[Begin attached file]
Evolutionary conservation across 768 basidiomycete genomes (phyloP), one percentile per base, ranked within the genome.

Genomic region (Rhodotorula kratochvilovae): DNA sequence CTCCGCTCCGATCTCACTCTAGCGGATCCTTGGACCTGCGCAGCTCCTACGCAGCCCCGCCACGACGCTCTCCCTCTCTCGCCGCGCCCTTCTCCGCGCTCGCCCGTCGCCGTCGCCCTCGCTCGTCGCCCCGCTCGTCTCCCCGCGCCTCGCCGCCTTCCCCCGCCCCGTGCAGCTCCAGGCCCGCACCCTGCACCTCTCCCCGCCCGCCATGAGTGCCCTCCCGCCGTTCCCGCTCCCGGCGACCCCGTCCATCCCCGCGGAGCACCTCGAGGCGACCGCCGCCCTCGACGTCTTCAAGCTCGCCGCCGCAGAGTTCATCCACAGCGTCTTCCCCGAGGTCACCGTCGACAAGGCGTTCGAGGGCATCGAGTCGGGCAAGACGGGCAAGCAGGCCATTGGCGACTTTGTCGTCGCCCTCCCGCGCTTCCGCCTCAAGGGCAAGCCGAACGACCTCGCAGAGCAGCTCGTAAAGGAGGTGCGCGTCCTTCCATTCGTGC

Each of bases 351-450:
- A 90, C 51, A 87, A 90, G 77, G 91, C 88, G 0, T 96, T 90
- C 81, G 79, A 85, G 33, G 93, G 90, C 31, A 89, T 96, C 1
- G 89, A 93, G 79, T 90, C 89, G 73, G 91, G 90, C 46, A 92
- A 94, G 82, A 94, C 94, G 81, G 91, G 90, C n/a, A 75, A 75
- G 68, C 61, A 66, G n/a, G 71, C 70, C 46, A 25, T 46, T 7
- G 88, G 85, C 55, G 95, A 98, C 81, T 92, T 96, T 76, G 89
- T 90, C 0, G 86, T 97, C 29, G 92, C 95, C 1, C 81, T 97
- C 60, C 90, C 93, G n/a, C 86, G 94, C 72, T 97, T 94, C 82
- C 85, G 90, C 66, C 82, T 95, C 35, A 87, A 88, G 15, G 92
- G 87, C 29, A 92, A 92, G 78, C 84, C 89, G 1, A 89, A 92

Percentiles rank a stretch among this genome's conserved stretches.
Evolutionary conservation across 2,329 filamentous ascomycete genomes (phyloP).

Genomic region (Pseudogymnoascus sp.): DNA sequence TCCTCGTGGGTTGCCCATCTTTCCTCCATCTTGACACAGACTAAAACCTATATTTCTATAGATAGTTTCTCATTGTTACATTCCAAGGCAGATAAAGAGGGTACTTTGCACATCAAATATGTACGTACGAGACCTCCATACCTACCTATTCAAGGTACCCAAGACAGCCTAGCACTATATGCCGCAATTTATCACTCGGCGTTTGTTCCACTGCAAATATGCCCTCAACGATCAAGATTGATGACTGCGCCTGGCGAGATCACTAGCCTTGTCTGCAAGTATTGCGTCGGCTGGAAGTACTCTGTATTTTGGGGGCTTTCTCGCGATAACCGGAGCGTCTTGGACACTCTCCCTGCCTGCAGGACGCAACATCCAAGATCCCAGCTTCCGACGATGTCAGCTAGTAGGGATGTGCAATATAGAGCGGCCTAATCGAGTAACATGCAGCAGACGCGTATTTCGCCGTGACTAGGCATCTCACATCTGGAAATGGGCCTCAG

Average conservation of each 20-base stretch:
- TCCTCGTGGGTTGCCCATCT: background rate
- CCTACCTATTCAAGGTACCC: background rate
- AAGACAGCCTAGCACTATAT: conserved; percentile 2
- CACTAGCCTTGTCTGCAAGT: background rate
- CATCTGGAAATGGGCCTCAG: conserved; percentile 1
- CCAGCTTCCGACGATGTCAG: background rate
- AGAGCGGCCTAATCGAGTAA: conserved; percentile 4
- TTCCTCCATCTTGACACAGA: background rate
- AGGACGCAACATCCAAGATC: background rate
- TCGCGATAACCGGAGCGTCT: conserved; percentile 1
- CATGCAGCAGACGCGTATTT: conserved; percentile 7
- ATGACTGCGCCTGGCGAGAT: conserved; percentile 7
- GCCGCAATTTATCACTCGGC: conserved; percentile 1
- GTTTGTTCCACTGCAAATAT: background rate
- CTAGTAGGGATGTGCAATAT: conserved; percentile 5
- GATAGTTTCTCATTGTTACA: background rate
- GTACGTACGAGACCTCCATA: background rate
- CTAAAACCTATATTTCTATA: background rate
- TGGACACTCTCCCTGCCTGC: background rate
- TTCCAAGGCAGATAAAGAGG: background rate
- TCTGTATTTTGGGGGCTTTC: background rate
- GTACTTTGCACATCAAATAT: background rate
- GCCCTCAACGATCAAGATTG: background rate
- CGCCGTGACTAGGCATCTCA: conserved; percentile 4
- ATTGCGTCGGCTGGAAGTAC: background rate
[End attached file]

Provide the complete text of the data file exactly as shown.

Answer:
Evolutionary conservation across 768 basidiomycete genomes (phyloP), one percentile per base, ranked within the genome.

Genomic region (Rhodotorula kratochvilovae): DNA sequence CTCCGCTCCGATCTCACTCTAGCGGATCCTTGGACCTGCGCAGCTCCTACGCAGCCCCGCCACGACGCTCTCCCTCTCTCGCCGCGCCCTTCTCCGCGCTCGCCCGTCGCCGTCGCCCTCGCTCGTCGCCCCGCTCGTCTCCCCGCGCCTCGCCGCCTTCCCCCGCCCCGTGCAGCTCCAGGCCCGCACCCTGCACCTCTCCCCGCCCGCCATGAGTGCCCTCCCGCCGTTCCCGCTCCCGGCGACCCCGTCCATCCCCGCGGAGCACCTCGAGGCGACCGCCGCCCTCGACGTCTTCAAGCTCGCCGCCGCAGAGTTCATCCACAGCGTCTTCCCCGAGGTCACCGTCGACAAGGCGTTCGAGGGCATCGAGTCGGGCAAGACGGGCAAGCAGGCCATTGGCGACTTTGTCGTCGCCCTCCCGCGCTTCCGCCTCAAGGGCAAGCCGAACGACCTCGCAGAGCAGCTCGTAAAGGAGGTGCGCGTCCTTCCATTCGTGC

Each of bases 351-450:
- A 90, C 51, A 87, A 90, G 77, G 91, C 88, G 0, T 96, T 90
- C 81, G 79, A 85, G 33, G 93, G 90, C 31, A 89, T 96, C 1
- G 89, A 93, G 79, T 90, C 89, G 73, G 91, G 90, C 46, A 92
- A 94, G 82, A 94, C 94, G 81, G 91, G 90, C n/a, A 75, A 75
- G 68, C 61, A 66, G n/a, G 71, C 70, C 46, A 25, T 46, T 7
- G 88, G 85, C 55, G 95, A 98, C 81, T 92, T 96, T 76, G 89
- T 90, C 0, G 86, T 97, C 29, G 92, C 95, C 1, C 81, T 97
- C 60, C 90, C 93, G n/a, C 86, G 94, C 72, T 97, T 94, C 82
- C 85, G 90, C 66, C 82, T 95, C 35, A 87, A 88, G 15, G 92
- G 87, C 29, A 92, A 92, G 78, C 84, C 89, G 1, A 89, A 92

Percentiles rank a stretch among this genome's conserved stretches.
Evolutionary conservation across 2,329 filamentous ascomycete genomes (phyloP).

Genomic region (Pseudogymnoascus sp.): DNA sequence TCCTCGTGGGTTGCCCATCTTTCCTCCATCTTGACACAGACTAAAACCTATATTTCTATAGATAGTTTCTCATTGTTACATTCCAAGGCAGATAAAGAGGGTACTTTGCACATCAAATATGTACGTACGAGACCTCCATACCTACCTATTCAAGGTACCCAAGACAGCCTAGCACTATATGCCGCAATTTATCACTCGGCGTTTGTTCCACTGCAAATATGCCCTCAACGATCAAGATTGATGACTGCGCCTGGCGAGATCACTAGCCTTGTCTGCAAGTATTGCGTCGGCTGGAAGTACTCTGTATTTTGGGGGCTTTCTCGCGATAACCGGAGCGTCTTGGACACTCTCCCTGCCTGCAGGACGCAACATCCAAGATCCCAGCTTCCGACGATGTCAGCTAGTAGGGATGTGCAATATAGAGCGGCCTAATCGAGTAACATGCAGCAGACGCGTATTTCGCCGTGACTAGGCATCTCACATCTGGAAATGGGCCTCAG

Average conservation of each 20-base stretch:
- TCCTCGTGGGTTGCCCATCT: background rate
- CCTACCTATTCAAGGTACCC: background rate
- AAGACAGCCTAGCACTATAT: conserved; percentile 2
- CACTAGCCTTGTCTGCAAGT: background rate
- CATCTGGAAATGGGCCTCAG: conserved; percentile 1
- CCAGCTTCCGACGATGTCAG: background rate
- AGAGCGGCCTAATCGAGTAA: conserved; percentile 4
- TTCCTCCATCTTGACACAGA: background rate
- AGGACGCAACATCCAAGATC: background rate
- TCGCGATAACCGGAGCGTCT: conserved; percentile 1
- CATGCAGCAGACGCGTATTT: conserved; percentile 7
- ATGACTGCGCCTGGCGAGAT: conserved; percentile 7
- GCCGCAATTTATCACTCGGC: conserved; percentile 1
- GTTTGTTCCACTGCAAATAT: background rate
- CTAGTAGGGATGTGCAATAT: conserved; percentile 5
- GATAGTTTCTCATTGTTACA: background rate
- GTACGTACGAGACCTCCATA: background rate
- CTAAAACCTATATTTCTATA: background rate
- TGGACACTCTCCCTGCCTGC: background rate
- TTCCAAGGCAGATAAAGAGG: background rate
- TCTGTATTTTGGGGGCTTTC: background rate
- GTACTTTGCACATCAAATAT: background rate
- GCCCTCAACGATCAAGATTG: background rate
- CGCCGTGACTAGGCATCTCA: conserved; percentile 4
- ATTGCGTCGGCTGGAAGTAC: background rate